Finding Vitamins in Nature

By Kirsten David, MS, RD, CSSD

The food pyramid and the healthy eating plate seem very simple to follow, however, it is very common for people to still have a difficult time getting the recommended amount of fruits and vegetables each day (5 servings of vegetables, 2-3 servings of fruit). Because of that, we are turning to supplementation instead to give us our daily vitamins and minerals.

Your body requires a certain amount of essential nutrients to function properly. Nearly all of these nutrients can be found in the food we eat. And not only that, but these nutrients, vitamins and minerals will be better absorbed if you consume them from food.

The first step in making sure you are getting enough nutrients from the food you eat is understanding which foods are the best sources of the essential vitamins and minerals.

Vitamin A is a vitamin that is good for healthy eyes, teeth, and skin. It also plays a role in immunity. It can be found in carrots, sweet potatoes, spinach, pumpkin, mangos, peppers, and broccoli. The highest source being a sweet potato, which contains about 28,000 international units (IU) in just one. That is over 5 times the amount of Vitamin A that is recommended!

The B Vitamins like folate, B6, and B12, are another important group that help in a variety of functions like energy production, immune function, iron absorption and heart health. Foods that are high in B vitamins include: spinach, parsley, beets, bell peppers, mustard greens, and asparagus.

Calcium is an essential mineral to help prevent bone loss that can lead to osteoporosis. It is easy to think dairy products offer our only source of calcium. However, calcium is found in many non-dairy foods as well. Which is great news for anyone who is on a non-dairy diet! These include: collard greens, broccoli, kale, edamame, figs, okra, and oranges.

Vitamin K plays a key role in blood clotting. It regulates blood calcium levels and plays an active role in bone health. So along with the calcium rich fruits/vegetables listed above, make sure you are also consuming Vitamin K rich produce as well. Some examples are: avocado, blackberries, blueberries, grapes, tomatoes, artichoke, cabbage, broccoli, peas, cucumber, spirulina, and squash.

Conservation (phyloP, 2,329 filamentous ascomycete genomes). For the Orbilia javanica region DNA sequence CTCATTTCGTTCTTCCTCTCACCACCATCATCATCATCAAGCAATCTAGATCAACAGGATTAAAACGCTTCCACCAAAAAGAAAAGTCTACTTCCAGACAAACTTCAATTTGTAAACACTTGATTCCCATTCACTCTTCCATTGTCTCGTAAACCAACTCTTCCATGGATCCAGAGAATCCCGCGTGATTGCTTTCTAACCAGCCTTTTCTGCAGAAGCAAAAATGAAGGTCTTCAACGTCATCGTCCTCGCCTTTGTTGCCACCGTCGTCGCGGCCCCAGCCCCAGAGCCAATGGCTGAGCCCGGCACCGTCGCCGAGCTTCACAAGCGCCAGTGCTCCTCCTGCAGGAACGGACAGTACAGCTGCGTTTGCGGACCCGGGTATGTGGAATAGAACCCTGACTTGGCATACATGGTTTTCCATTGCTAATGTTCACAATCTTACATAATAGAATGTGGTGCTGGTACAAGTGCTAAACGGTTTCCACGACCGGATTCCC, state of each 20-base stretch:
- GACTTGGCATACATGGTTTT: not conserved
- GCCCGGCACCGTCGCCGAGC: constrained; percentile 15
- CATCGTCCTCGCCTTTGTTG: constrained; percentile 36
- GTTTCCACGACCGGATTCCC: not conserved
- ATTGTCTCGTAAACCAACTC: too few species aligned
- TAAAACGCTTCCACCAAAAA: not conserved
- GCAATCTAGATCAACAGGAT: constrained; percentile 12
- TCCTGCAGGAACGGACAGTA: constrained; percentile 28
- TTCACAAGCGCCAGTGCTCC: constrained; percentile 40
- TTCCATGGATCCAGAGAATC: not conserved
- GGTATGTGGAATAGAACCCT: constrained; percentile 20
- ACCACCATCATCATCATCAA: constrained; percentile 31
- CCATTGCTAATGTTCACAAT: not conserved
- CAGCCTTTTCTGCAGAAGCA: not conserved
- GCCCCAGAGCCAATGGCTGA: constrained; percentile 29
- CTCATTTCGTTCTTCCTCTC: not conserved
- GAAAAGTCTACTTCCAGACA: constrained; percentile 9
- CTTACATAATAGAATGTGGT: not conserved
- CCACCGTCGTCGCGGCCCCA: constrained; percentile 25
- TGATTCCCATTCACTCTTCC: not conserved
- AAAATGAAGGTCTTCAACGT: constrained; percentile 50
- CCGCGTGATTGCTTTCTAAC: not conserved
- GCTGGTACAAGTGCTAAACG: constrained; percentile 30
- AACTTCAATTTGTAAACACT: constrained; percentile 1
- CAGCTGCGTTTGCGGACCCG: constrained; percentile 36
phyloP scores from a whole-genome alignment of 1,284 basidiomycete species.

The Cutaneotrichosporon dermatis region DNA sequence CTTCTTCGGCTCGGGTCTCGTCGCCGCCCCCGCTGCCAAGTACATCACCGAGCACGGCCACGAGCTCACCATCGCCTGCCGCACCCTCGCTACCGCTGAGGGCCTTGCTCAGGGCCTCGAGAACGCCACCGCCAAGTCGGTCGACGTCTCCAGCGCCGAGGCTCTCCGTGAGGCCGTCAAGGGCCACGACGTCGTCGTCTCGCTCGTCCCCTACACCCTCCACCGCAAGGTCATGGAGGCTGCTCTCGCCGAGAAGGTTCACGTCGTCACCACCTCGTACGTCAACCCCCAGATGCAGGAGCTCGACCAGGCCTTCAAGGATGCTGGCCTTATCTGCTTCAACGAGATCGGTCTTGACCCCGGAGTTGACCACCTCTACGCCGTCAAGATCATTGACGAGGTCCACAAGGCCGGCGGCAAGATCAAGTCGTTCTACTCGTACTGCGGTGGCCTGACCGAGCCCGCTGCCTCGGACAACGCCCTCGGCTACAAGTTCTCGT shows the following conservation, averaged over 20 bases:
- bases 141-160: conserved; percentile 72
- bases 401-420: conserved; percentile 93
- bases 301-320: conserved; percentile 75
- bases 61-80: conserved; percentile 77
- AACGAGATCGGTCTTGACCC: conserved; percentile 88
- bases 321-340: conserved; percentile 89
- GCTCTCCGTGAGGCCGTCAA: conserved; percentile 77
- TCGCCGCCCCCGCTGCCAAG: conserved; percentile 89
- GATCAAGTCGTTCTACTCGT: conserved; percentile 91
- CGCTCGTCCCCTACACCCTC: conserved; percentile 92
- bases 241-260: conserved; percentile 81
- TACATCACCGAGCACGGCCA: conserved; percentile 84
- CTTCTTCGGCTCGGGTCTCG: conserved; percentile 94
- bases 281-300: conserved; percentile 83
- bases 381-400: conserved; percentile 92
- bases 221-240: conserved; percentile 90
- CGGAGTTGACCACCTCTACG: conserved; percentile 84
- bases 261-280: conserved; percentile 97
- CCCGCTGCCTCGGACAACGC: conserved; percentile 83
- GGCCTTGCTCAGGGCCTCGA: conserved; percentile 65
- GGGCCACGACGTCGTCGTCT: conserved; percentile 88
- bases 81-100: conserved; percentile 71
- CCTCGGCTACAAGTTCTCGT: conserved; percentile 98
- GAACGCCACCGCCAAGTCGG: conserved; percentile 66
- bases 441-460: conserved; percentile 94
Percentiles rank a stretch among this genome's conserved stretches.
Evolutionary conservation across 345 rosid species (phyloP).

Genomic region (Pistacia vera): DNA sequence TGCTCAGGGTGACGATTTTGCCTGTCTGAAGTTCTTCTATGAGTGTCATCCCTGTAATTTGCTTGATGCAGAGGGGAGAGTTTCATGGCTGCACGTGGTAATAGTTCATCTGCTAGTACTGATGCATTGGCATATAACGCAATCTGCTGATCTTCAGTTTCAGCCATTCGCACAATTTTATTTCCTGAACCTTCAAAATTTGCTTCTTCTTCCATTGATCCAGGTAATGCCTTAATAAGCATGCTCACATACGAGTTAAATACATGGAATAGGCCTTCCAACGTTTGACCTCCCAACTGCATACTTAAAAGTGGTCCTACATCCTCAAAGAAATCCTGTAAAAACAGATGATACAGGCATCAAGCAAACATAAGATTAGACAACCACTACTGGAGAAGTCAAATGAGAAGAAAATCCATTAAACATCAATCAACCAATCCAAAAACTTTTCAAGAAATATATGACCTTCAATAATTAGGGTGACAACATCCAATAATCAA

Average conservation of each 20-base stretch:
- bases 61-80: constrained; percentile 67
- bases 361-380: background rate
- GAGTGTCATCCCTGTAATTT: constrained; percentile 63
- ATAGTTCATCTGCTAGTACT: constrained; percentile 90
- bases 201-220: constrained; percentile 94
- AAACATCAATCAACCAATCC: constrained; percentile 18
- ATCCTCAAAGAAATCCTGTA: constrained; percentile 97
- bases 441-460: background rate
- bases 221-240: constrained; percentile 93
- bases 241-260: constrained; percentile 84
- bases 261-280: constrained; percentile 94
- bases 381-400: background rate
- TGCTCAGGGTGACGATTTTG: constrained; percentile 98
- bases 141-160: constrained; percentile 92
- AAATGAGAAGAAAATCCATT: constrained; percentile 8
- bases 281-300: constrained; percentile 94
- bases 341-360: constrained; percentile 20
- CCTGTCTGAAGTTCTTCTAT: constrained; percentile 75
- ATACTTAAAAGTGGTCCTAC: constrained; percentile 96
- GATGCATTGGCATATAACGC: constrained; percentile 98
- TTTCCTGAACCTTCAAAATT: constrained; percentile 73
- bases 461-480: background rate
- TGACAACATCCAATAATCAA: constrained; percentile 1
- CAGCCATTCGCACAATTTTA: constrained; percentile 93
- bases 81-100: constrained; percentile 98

Vitamin C is one of the most important vitamins and one of the most studied antioxidants! Antioxidants like vitamin C, protect the body from the damage of oxidation which is caused by free radicals. Free radicals can cause cell damage that may contribute to heart disease and cancer. Some sources of Vitamin C include: grapefruit, guava, kiwi, brussels sprouts, butternut squash, kale, and pineapple. In just a single serving of one of these foods you will get your whole days’ recommended amount of Vitamin C!

There are simple ways that you can try to increase your nutrient intake naturally.

  • Add more vegetables in your diet by having at least one vegetable snack per day, like sliced cucumbers and hummus, or celery with peanut butter.
  • You can also add more vegetables to sauces, soups, and stews than what is recommended in the recipe.
  • Next time you make pasta, try pureeing carrots and spinach in a blender with your pasta sauce!
  • Smoothies are another great way to add a serving of vegetables and fruit! Spinach, kale, or other leafy greens are an easy addition to any smoothie.

If you are consuming the recommended amount of fruits and vegetables each day, you will be getting enough vitamins, minerals and other nutrients for your body to function properly. Remember to work on your diet first and only supplement when needed. Think of supplements as the icing on a cake. A healthy diet is the cake!

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